Among those credits are Michael Jackson’s Don’t Stop Till You Get Enough, Thriller, Wanna Be Startin’ Something, Bad, The Way You Make Me Feel, and Brothers Johnson’s Stomp. Grant also played on one of my favourite late-’70s soul tracks, Cheryl Lynn’s You’re The One (featured on the Bernard Purdie Collection Vol. 2), and on dance classics like Donna Summer’s Bad Girls and Teena Marie’s Behind The Groove. He was part of the Earth, Wind & Fire horn section on the Faces and Raise albums, played on various Lionel Richie songs, including the gorgeous You Are, on Toto’s Rosanna (featured on Any Major Life in Vinyl 1982), on almost all tracks on Al Jarreau’s excellent eponymous 1983 album (including Boogie Down), on Michael McDonald’s Sweet Freedom, on Teddy Pendergrass’ Joy, and so much more.

I could make a list of the most significant artists Grant played for, but that list would exceed a hundred names…

The Satirist
Few people can make a career out of being a Jew in Texas, but Kinky Friedman achieved that in the 1970s with his provocatively named band The Texas Jewboys. Friedman’s countercultural songs were often satirical — much like those of his contemporary John Prine; both wrote songs titled Dear Abby — and referred to his Jewish background with titles like They Ain’t Makin’ Jews Like Jesus Anymore and Ride ’Em Jewboy. Friedman  hated bigots, but as an equal opportunity offender, he also had ways of annoying the left, especially feminists.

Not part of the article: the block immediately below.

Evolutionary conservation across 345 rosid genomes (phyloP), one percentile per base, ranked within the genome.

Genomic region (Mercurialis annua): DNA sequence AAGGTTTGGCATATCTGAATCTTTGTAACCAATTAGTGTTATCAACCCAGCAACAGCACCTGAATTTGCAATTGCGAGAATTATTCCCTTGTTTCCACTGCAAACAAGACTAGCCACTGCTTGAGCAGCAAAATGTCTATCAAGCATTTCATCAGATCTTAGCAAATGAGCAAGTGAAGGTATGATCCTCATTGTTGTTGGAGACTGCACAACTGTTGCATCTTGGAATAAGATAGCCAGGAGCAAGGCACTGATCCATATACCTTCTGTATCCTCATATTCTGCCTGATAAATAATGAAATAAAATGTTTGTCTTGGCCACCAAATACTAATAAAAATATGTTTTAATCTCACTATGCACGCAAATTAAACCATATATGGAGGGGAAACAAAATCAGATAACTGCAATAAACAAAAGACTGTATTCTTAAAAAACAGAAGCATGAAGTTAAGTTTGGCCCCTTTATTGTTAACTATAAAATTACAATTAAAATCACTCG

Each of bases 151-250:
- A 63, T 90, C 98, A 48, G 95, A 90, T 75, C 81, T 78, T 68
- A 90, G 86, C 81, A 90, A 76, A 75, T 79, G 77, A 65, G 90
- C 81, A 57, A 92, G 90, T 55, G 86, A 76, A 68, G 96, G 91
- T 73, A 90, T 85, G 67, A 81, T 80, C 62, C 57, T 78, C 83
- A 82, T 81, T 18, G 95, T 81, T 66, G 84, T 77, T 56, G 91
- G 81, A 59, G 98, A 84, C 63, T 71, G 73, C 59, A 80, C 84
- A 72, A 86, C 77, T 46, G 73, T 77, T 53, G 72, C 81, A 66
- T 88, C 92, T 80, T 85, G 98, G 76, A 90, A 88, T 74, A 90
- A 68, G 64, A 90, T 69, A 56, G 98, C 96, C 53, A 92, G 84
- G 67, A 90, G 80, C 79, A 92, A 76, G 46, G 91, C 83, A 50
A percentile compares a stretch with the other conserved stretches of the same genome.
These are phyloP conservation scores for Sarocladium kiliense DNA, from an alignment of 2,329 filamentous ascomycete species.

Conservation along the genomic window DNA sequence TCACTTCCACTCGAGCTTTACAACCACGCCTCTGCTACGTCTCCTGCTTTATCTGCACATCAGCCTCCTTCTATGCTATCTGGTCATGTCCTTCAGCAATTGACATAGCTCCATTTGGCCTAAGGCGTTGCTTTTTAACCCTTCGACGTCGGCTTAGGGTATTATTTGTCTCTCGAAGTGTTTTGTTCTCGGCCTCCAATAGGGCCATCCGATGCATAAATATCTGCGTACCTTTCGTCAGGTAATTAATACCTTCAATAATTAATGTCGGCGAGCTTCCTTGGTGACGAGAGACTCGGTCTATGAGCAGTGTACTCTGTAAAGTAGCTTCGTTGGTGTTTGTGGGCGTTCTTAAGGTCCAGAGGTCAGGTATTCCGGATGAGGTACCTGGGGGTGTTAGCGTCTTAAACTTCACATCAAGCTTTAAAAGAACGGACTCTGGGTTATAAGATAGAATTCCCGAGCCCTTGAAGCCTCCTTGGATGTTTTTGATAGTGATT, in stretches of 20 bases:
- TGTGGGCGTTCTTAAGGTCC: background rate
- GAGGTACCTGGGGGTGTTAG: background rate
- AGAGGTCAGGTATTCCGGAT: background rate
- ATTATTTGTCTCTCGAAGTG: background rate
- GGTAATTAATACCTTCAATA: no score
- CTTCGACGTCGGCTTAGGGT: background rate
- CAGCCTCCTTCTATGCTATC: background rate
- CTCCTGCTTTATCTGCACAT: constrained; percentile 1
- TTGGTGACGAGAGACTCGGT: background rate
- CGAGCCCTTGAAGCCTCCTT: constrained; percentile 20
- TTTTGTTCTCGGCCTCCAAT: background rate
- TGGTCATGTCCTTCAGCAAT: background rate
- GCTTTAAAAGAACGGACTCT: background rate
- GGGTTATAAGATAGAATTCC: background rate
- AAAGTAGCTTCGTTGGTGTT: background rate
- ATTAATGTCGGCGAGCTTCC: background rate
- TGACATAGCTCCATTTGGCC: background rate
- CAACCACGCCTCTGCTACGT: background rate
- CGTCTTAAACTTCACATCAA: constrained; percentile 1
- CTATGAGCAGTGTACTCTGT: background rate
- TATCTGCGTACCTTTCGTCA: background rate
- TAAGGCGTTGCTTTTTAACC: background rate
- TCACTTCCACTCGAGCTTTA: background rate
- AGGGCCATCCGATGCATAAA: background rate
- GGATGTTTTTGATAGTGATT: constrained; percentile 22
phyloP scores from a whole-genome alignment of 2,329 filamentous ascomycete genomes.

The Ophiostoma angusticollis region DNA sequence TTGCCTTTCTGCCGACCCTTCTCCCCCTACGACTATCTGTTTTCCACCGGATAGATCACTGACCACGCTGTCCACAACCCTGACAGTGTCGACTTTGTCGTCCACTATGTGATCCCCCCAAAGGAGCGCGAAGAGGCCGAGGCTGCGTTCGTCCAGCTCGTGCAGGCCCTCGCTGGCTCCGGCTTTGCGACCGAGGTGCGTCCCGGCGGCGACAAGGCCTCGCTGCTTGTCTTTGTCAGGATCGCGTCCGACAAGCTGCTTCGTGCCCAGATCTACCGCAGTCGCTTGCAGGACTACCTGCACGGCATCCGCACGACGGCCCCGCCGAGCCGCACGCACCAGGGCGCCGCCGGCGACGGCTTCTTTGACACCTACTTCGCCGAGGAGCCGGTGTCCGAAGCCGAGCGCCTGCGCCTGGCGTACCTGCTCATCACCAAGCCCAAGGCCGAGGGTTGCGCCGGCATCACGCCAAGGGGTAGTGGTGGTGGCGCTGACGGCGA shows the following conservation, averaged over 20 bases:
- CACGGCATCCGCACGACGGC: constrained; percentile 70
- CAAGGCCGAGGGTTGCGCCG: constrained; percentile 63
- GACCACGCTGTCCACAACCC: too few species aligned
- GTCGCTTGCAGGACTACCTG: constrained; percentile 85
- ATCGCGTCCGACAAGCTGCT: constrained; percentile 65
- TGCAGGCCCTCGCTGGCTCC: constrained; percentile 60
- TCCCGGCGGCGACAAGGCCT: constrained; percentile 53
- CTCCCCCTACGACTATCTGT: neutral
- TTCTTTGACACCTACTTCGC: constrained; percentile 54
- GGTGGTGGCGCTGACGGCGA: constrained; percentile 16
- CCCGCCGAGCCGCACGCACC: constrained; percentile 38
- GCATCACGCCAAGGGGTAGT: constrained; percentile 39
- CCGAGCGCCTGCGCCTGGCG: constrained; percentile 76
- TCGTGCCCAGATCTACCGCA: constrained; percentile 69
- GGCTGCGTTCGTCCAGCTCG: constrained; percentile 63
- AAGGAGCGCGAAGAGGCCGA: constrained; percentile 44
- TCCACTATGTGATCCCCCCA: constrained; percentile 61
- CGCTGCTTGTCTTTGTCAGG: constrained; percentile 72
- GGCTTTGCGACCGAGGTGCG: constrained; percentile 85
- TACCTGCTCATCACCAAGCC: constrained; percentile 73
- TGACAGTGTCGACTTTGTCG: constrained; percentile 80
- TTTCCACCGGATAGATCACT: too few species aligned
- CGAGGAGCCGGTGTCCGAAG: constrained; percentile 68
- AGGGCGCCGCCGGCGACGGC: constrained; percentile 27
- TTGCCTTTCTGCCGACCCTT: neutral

Aside from music, Friedman was a writer of satirical mystery novels, and tried his hand at politics, running as an independent for Texas’ governorship in 2006, getting 12% of the vote, coming fourth out of six candidates.

The Producer
As June ended, news came of the death of producer Peter Collins at 73. Born in 1951 in Reading, England, Collins tried his hand at being a folk singer, releasing a debut album while still a teenager in 1970. Optimistically titled First Album, it was also the last, and Collins moved behind the scenes.